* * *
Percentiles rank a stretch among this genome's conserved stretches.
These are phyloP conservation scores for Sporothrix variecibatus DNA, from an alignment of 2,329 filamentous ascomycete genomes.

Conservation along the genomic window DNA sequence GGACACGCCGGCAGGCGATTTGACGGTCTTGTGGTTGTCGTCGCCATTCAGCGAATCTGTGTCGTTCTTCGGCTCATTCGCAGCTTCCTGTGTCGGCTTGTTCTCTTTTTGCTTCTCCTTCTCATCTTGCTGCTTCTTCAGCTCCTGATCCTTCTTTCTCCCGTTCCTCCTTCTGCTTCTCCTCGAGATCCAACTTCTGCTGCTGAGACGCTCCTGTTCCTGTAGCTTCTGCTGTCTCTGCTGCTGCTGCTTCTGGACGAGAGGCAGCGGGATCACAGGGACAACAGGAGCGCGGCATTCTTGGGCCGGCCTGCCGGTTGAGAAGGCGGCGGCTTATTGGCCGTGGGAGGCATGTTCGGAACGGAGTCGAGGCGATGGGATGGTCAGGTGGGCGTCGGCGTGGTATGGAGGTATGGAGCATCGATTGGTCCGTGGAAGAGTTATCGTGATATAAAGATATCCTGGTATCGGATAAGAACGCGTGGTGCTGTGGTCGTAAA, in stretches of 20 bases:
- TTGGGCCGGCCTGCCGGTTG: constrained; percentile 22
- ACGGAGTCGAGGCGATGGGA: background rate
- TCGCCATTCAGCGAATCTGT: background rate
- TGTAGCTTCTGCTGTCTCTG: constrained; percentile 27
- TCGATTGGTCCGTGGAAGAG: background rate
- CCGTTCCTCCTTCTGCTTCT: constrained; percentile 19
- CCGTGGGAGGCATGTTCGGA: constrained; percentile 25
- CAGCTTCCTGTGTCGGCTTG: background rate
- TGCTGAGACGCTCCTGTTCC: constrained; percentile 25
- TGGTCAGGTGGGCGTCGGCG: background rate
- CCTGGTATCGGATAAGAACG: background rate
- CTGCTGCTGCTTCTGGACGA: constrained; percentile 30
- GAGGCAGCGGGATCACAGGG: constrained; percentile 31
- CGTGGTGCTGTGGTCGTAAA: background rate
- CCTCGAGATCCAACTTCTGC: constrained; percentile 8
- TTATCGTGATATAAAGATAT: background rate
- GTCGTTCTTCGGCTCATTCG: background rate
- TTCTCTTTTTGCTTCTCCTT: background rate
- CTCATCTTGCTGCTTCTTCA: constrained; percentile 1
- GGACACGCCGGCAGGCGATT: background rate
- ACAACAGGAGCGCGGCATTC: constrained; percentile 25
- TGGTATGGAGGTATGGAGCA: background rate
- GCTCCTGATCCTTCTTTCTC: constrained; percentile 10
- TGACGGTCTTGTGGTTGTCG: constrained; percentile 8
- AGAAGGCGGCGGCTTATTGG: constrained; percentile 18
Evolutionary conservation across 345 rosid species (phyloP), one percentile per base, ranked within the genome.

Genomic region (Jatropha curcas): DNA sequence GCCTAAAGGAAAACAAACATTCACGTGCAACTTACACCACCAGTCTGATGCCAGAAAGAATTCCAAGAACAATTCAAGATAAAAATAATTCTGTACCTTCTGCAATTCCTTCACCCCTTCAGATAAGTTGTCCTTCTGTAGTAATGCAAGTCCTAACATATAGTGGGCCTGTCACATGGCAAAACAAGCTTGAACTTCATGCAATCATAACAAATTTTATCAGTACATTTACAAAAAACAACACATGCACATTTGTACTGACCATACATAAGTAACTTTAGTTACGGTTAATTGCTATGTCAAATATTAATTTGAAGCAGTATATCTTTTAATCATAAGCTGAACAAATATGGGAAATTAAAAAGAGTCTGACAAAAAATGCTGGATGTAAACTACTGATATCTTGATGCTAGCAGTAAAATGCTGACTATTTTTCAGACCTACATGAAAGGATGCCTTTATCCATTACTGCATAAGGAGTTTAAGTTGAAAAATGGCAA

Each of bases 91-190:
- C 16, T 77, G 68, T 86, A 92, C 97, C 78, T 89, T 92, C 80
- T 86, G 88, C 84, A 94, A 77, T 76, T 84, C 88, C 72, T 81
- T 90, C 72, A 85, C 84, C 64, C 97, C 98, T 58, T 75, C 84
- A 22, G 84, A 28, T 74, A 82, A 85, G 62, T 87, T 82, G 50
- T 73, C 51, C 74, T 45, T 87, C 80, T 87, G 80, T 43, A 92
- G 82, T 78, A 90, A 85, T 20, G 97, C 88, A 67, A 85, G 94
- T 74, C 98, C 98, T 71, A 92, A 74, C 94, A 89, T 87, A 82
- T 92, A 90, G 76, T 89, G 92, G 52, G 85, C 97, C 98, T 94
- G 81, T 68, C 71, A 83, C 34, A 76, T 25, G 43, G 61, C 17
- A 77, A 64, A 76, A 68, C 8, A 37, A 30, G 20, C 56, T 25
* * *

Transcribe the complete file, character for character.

Percentiles rank a stretch among this genome's conserved stretches.
These are phyloP conservation scores for Sporothrix variecibatus DNA, from an alignment of 2,329 filamentous ascomycete genomes.

Conservation along the genomic window DNA sequence GGACACGCCGGCAGGCGATTTGACGGTCTTGTGGTTGTCGTCGCCATTCAGCGAATCTGTGTCGTTCTTCGGCTCATTCGCAGCTTCCTGTGTCGGCTTGTTCTCTTTTTGCTTCTCCTTCTCATCTTGCTGCTTCTTCAGCTCCTGATCCTTCTTTCTCCCGTTCCTCCTTCTGCTTCTCCTCGAGATCCAACTTCTGCTGCTGAGACGCTCCTGTTCCTGTAGCTTCTGCTGTCTCTGCTGCTGCTGCTTCTGGACGAGAGGCAGCGGGATCACAGGGACAACAGGAGCGCGGCATTCTTGGGCCGGCCTGCCGGTTGAGAAGGCGGCGGCTTATTGGCCGTGGGAGGCATGTTCGGAACGGAGTCGAGGCGATGGGATGGTCAGGTGGGCGTCGGCGTGGTATGGAGGTATGGAGCATCGATTGGTCCGTGGAAGAGTTATCGTGATATAAAGATATCCTGGTATCGGATAAGAACGCGTGGTGCTGTGGTCGTAAA, in stretches of 20 bases:
- TTGGGCCGGCCTGCCGGTTG: constrained; percentile 22
- ACGGAGTCGAGGCGATGGGA: background rate
- TCGCCATTCAGCGAATCTGT: background rate
- TGTAGCTTCTGCTGTCTCTG: constrained; percentile 27
- TCGATTGGTCCGTGGAAGAG: background rate
- CCGTTCCTCCTTCTGCTTCT: constrained; percentile 19
- CCGTGGGAGGCATGTTCGGA: constrained; percentile 25
- CAGCTTCCTGTGTCGGCTTG: background rate
- TGCTGAGACGCTCCTGTTCC: constrained; percentile 25
- TGGTCAGGTGGGCGTCGGCG: background rate
- CCTGGTATCGGATAAGAACG: background rate
- CTGCTGCTGCTTCTGGACGA: constrained; percentile 30
- GAGGCAGCGGGATCACAGGG: constrained; percentile 31
- CGTGGTGCTGTGGTCGTAAA: background rate
- CCTCGAGATCCAACTTCTGC: constrained; percentile 8
- TTATCGTGATATAAAGATAT: background rate
- GTCGTTCTTCGGCTCATTCG: background rate
- TTCTCTTTTTGCTTCTCCTT: background rate
- CTCATCTTGCTGCTTCTTCA: constrained; percentile 1
- GGACACGCCGGCAGGCGATT: background rate
- ACAACAGGAGCGCGGCATTC: constrained; percentile 25
- TGGTATGGAGGTATGGAGCA: background rate
- GCTCCTGATCCTTCTTTCTC: constrained; percentile 10
- TGACGGTCTTGTGGTTGTCG: constrained; percentile 8
- AGAAGGCGGCGGCTTATTGG: constrained; percentile 18
Evolutionary conservation across 345 rosid species (phyloP), one percentile per base, ranked within the genome.

Genomic region (Jatropha curcas): DNA sequence GCCTAAAGGAAAACAAACATTCACGTGCAACTTACACCACCAGTCTGATGCCAGAAAGAATTCCAAGAACAATTCAAGATAAAAATAATTCTGTACCTTCTGCAATTCCTTCACCCCTTCAGATAAGTTGTCCTTCTGTAGTAATGCAAGTCCTAACATATAGTGGGCCTGTCACATGGCAAAACAAGCTTGAACTTCATGCAATCATAACAAATTTTATCAGTACATTTACAAAAAACAACACATGCACATTTGTACTGACCATACATAAGTAACTTTAGTTACGGTTAATTGCTATGTCAAATATTAATTTGAAGCAGTATATCTTTTAATCATAAGCTGAACAAATATGGGAAATTAAAAAGAGTCTGACAAAAAATGCTGGATGTAAACTACTGATATCTTGATGCTAGCAGTAAAATGCTGACTATTTTTCAGACCTACATGAAAGGATGCCTTTATCCATTACTGCATAAGGAGTTTAAGTTGAAAAATGGCAA

Each of bases 91-190:
- C 16, T 77, G 68, T 86, A 92, C 97, C 78, T 89, T 92, C 80
- T 86, G 88, C 84, A 94, A 77, T 76, T 84, C 88, C 72, T 81
- T 90, C 72, A 85, C 84, C 64, C 97, C 98, T 58, T 75, C 84
- A 22, G 84, A 28, T 74, A 82, A 85, G 62, T 87, T 82, G 50
- T 73, C 51, C 74, T 45, T 87, C 80, T 87, G 80, T 43, A 92
- G 82, T 78, A 90, A 85, T 20, G 97, C 88, A 67, A 85, G 94
- T 74, C 98, C 98, T 71, A 92, A 74, C 94, A 89, T 87, A 82
- T 92, A 90, G 76, T 89, G 92, G 52, G 85, C 97, C 98, T 94
- G 81, T 68, C 71, A 83, C 34, A 76, T 25, G 43, G 61, C 17
- A 77, A 64, A 76, A 68, C 8, A 37, A 30, G 20, C 56, T 25